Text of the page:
Still on yesterday’s poem, another pleasure is inspecting the latest books from Amazon – particularly here in Sirnea where their arrival is more of an event. The process starts with a shout from the post office to my neighbour who then phones me to announce the event. Yesterday was such a day – with 6 new books – one of which was a new collection of Norman MacCaig’s poems. His wry, humanistic observations on man and nature have always been a favourite. I thought I had already reproduced a very typical one - “Smuggler” – on this blog but can’t find it (in fact it was Oct 17but this will save the trouble of searching).
Watch him when he opens
His bulging words – justice
Fraternity, freedom, internationalism, peace,
peace, peace. Make it your custom
to pay no heed
to his frank look, his visa, his stamps
and signatures. Make it
your duty to spread out their contents
in a clear light
Nobody with such language
Has nothing to declare
There are many similarities with the poetry of Marin Sorescu who is my favourite Romanian poet. Both died about the same time in the early 1990s. MacCaig’s last Collection is in the (small) poetry section of my library here – this one (edited by his son) contains about 200 additional ones (some unpublished)
His voice was to be heard even in the Introduction – which recalls how he replied when asked about his religious beliefs – “Zen Calvinist!”
I had just been reading the chapter in the Montaigne book which explores the sort of philosophical scepticism which influenced him.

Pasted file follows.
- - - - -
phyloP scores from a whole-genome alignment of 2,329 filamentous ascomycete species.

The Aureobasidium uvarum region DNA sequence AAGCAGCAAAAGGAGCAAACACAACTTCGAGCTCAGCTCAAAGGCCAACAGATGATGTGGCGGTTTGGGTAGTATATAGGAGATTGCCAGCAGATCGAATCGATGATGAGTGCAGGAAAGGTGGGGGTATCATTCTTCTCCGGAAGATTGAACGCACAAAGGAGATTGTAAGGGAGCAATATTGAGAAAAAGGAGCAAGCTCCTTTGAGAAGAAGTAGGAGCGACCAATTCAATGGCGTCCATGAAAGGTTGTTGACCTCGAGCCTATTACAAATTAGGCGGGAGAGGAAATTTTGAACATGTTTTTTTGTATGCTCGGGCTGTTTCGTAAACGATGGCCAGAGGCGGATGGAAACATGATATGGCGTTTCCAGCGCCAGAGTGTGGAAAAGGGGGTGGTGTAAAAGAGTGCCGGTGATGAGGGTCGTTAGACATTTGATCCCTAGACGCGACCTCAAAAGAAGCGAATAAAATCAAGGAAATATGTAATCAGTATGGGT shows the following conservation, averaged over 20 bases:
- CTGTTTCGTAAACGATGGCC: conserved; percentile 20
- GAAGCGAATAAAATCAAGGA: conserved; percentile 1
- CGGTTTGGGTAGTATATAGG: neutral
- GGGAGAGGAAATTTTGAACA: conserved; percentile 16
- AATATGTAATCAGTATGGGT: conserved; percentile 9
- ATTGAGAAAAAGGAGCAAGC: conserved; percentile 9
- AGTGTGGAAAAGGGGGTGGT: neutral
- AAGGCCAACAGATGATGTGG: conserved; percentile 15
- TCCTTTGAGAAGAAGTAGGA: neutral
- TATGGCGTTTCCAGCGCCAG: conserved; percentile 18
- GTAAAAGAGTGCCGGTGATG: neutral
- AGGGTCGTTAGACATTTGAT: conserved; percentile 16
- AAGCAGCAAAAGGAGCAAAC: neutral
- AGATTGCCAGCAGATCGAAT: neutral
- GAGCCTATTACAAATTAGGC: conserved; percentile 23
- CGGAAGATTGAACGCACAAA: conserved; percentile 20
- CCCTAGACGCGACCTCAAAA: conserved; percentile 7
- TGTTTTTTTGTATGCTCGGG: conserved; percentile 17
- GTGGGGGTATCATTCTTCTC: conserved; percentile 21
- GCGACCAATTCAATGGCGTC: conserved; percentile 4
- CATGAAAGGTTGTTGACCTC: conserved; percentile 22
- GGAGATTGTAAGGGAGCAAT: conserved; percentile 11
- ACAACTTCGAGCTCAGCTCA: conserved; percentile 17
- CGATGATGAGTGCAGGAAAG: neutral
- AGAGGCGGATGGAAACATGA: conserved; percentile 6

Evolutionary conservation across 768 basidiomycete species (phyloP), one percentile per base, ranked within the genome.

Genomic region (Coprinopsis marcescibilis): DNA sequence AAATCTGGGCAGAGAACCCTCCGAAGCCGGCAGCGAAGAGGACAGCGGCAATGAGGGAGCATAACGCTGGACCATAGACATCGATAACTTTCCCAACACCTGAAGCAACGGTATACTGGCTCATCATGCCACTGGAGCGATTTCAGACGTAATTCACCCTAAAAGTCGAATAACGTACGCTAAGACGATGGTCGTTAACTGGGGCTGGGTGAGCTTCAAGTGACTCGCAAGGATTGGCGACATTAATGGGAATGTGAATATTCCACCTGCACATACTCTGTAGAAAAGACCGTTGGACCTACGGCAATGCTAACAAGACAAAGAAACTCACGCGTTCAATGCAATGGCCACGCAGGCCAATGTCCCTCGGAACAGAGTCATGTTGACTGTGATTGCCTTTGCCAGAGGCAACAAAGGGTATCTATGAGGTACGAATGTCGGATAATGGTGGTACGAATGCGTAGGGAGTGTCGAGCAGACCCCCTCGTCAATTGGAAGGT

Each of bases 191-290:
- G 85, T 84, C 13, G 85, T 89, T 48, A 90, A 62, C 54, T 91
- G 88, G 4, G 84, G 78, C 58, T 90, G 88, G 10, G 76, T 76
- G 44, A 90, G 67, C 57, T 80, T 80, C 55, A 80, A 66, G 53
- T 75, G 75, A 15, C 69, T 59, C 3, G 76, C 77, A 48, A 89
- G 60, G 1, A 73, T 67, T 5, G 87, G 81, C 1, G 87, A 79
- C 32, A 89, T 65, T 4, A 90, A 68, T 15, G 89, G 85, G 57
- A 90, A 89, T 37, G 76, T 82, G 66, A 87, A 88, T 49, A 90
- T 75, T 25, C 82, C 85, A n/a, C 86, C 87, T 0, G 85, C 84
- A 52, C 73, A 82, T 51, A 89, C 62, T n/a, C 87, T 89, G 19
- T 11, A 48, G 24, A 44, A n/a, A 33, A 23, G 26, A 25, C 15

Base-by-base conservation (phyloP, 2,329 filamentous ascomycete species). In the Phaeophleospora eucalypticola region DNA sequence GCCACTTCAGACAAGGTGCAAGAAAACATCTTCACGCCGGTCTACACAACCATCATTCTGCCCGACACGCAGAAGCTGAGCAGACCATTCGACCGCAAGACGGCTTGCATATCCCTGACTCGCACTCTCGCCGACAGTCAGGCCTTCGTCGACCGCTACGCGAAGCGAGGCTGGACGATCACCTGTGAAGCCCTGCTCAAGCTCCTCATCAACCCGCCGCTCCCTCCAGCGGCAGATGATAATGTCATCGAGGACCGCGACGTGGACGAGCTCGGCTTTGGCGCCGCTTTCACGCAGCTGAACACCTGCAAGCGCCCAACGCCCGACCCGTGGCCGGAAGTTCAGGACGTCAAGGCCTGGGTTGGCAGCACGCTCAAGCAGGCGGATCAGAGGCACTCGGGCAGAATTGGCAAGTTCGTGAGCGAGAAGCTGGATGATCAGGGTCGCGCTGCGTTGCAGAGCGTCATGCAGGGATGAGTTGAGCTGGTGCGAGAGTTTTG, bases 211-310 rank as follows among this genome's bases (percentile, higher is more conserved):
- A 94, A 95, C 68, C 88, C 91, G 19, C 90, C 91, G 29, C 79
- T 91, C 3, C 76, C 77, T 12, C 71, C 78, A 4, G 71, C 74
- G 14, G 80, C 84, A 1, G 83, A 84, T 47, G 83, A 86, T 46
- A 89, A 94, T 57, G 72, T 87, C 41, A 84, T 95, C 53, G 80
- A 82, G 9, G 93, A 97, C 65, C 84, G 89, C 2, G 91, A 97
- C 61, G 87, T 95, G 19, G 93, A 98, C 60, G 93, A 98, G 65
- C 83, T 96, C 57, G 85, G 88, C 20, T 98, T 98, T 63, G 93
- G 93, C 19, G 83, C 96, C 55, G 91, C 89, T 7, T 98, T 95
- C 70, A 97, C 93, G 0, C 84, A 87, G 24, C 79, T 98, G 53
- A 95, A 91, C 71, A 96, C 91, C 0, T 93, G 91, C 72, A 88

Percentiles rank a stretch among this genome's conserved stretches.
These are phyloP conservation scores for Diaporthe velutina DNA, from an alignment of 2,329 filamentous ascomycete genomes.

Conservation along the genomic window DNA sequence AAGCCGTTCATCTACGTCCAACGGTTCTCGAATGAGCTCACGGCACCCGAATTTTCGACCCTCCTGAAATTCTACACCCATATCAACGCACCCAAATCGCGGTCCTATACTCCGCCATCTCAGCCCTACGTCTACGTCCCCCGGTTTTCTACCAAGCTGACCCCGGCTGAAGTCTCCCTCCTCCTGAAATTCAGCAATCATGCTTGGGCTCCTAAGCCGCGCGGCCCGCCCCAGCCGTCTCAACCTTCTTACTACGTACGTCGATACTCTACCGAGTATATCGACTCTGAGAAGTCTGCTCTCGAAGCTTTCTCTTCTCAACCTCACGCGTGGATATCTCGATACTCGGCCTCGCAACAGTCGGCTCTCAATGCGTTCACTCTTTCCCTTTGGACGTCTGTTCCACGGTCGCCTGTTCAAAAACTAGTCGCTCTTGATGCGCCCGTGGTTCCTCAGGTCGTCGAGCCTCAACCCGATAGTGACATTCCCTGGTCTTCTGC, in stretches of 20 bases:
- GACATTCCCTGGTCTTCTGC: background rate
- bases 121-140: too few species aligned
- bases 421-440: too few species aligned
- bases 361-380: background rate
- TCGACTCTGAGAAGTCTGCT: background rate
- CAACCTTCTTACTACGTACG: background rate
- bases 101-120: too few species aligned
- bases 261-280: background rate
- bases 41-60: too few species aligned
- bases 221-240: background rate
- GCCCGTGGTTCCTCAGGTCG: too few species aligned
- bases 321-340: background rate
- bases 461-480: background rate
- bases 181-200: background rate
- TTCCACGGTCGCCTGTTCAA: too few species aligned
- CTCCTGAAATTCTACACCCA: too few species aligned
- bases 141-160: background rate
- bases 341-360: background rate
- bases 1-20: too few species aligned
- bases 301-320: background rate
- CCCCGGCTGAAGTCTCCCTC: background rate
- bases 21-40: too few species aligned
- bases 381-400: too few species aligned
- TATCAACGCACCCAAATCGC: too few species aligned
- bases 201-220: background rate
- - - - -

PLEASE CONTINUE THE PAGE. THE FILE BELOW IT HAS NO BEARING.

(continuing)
“Ordinary scepticism asserts the impossibility of knowledge; it is summed up in Socrates remark; “All I know is that I know nothing”. Pyrronian scepticism starts from this point but then adds, in effect, “and I’m not even sure of that”. Pyrronians deal with all the problems which life can throw at them by means of a single (Greek) word – epokhe – which means “I suspend judgement”.MacCaig has some of the same spirit.
One of the World Bank publications I downloaded yesterday was an E-book of 500 pages - Governance Reforms under real world conditions – which looks very useful. It is organised around what it regards as six key challenges facing governance reform efforts:
1. How do we use political analysis to guide communication strategy in governance reform?2. How do we secure political will, which is demonstrated by broad leadership support for change? What are the best methods for reaching out to political leaders, policy makers, and legislators?3. How do we gain the support of public sector middle managers, who are often the strongest opponents of change, and then foster among them a stronger culture of public service?4. How do we build broad coalitions of influentials in favour of change? What do we do about powerful vested interests?5. How do we help reformers transform indifferent, or even hostile, public opinion into support for reform objectives?6. How do we instigate citizen demand for good governance and accountability to sustain governance reform?I was amazed to find the following section in the introduction -
There is an iron triangle of stakeholders whose interests seem to converge mostly on business as usual - Economists in donor agencies, experts in consulting firms, and CEOs in large NGOs are well intentioned. But the natural inertia of modern large-scale organizations, together with residual affinities for the cult of expertise, threatens to halt progress toward people-centred development in its tracks.No doubt much of the threat, if one can call it that, lies in simply not knowing exactly what to do. Large-scale organizations need to change their best practices.
Academia has not been terribly attentive to this need, and those who control the spigot of funding are those whose thinking remains most determinedly technocratic.Things are looking up at the World Bank! Read for yourself here